Modality-related scalp responses after electrical stimulation of cutaneous and muscular upper limb afferents in humans

Domenico Restuccia, Massimiliano Valeriani, Angelo Insola, Mauro Lo Monaco, Eugenio Grassi, Carmen Barba, Domenica Le Pera, François Mauguière

Research output: Contribution to journalArticlepeer-review

Abstract

To elucidate whether the selective electrical stimulation of muscle as well as cutaneous afferents evokes modality-specific responses in somatosensory evoked potentials (SEPs) recorded on the scalp of humans, we compared scalp SEPs to electrical stimuli applied to the median nerve and to the abductor pollicis brevis (APB) motor point. In three subjects, we also recorded SEPs after stimulation of the distal phalanx of the thumb, which selectively involved cutaneous afferents. Motor point and median nerve SEPs showed the same scalp distribution; moreover, very similar dipole models, showing the same dipolar time courses, explained well the SEPs after both types of stimulation. Since the non-natural stimulation of muscle afferents evokes responses also in areas specifically devoted to cutaneous input processing, it is conceivable that, in physiological conditions, muscle afferents are differentially gated in somatosensory cortex. The frontocentral N30 response was absent after purely cutaneous stimulation; by contrast, it was relatively more represented in motor point rather than in mixed nerve SEPs. These data suggest that the N30 response is specifically evoked by proprioceptive inputs.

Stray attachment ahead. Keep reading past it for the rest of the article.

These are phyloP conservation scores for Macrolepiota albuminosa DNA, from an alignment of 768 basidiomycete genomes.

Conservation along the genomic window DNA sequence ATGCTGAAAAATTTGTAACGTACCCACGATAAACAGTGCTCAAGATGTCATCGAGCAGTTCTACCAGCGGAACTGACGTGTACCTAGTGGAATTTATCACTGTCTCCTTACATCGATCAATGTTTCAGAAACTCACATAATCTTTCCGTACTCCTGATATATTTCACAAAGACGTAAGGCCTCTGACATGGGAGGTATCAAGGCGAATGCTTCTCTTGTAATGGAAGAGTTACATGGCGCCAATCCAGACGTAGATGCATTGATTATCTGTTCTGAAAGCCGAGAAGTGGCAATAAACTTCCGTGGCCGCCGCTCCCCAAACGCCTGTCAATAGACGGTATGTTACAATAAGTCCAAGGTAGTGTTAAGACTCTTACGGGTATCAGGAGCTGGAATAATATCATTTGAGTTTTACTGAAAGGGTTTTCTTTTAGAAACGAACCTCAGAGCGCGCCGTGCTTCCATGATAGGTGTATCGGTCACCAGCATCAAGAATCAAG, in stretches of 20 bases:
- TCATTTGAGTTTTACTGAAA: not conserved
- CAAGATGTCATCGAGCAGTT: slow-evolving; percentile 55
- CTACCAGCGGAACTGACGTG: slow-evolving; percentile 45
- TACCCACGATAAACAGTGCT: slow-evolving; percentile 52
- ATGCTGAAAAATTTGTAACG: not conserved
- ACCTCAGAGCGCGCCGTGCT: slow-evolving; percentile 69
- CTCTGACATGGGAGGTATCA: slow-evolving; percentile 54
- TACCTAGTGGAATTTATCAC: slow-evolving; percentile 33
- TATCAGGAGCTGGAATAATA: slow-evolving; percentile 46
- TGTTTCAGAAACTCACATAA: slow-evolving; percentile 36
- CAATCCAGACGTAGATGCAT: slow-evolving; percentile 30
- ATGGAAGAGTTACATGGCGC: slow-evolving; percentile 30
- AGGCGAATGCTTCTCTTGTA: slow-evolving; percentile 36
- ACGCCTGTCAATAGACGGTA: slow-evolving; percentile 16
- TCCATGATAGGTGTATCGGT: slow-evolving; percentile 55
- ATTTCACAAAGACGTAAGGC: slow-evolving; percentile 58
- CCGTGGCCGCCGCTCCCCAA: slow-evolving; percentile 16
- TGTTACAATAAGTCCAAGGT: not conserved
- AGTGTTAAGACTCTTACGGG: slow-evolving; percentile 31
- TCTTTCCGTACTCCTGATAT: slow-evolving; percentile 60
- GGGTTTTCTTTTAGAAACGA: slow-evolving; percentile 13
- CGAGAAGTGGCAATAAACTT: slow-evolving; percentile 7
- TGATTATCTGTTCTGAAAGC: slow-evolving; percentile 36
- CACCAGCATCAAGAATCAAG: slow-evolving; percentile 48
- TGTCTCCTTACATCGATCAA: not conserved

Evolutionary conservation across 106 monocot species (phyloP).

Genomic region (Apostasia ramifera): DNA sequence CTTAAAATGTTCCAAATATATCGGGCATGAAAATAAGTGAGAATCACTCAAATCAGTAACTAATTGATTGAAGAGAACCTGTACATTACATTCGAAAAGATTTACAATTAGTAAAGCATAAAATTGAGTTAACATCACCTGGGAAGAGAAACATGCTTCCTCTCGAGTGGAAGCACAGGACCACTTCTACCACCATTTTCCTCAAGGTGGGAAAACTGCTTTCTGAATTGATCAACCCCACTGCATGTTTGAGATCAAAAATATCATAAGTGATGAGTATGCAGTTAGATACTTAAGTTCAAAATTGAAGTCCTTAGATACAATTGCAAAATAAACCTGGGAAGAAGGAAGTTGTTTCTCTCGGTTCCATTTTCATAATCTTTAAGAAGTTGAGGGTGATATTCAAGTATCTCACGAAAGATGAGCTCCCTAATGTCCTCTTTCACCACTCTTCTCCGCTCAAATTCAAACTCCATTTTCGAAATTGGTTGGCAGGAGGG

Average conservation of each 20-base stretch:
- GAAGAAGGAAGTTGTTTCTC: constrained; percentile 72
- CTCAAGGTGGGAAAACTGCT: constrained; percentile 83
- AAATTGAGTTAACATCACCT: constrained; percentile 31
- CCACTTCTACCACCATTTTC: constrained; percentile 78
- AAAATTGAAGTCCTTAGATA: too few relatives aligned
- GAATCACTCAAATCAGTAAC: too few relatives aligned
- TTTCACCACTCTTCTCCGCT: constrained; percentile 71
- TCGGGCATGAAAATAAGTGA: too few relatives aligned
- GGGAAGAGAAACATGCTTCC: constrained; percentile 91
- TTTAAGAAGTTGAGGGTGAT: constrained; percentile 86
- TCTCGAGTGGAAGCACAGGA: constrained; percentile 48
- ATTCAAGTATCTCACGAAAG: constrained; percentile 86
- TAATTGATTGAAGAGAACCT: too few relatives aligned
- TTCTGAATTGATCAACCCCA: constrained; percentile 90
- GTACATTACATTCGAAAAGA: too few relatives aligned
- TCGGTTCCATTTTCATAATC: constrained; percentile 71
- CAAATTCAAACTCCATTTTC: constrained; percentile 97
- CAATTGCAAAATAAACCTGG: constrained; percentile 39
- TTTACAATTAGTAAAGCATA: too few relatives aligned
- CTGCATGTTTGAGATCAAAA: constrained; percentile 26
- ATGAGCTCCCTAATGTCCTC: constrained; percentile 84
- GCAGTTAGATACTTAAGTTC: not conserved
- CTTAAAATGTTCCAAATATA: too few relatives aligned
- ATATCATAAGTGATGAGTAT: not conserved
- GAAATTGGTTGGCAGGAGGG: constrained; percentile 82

Original languageEnglish
Pages (from-to)44-54
Number of pages11
JournalMuscle and Nerve
Volume26
Issue number1
DOIs
Publication statusPublished - 2002

Keywords

  • Dipolar analysis
  • Generator sources
  • Muscular afferent
  • Proprioception
  • Somatosensory evoked potentials

ASJC Scopus subject areas

  • Clinical Neurology
  • Neuroscience(all)

Fingerprint Dive into the research topics of 'Modality-related scalp responses after electrical stimulation of cutaneous and muscular upper limb afferents in humans'. Together they form a unique fingerprint.

Cite this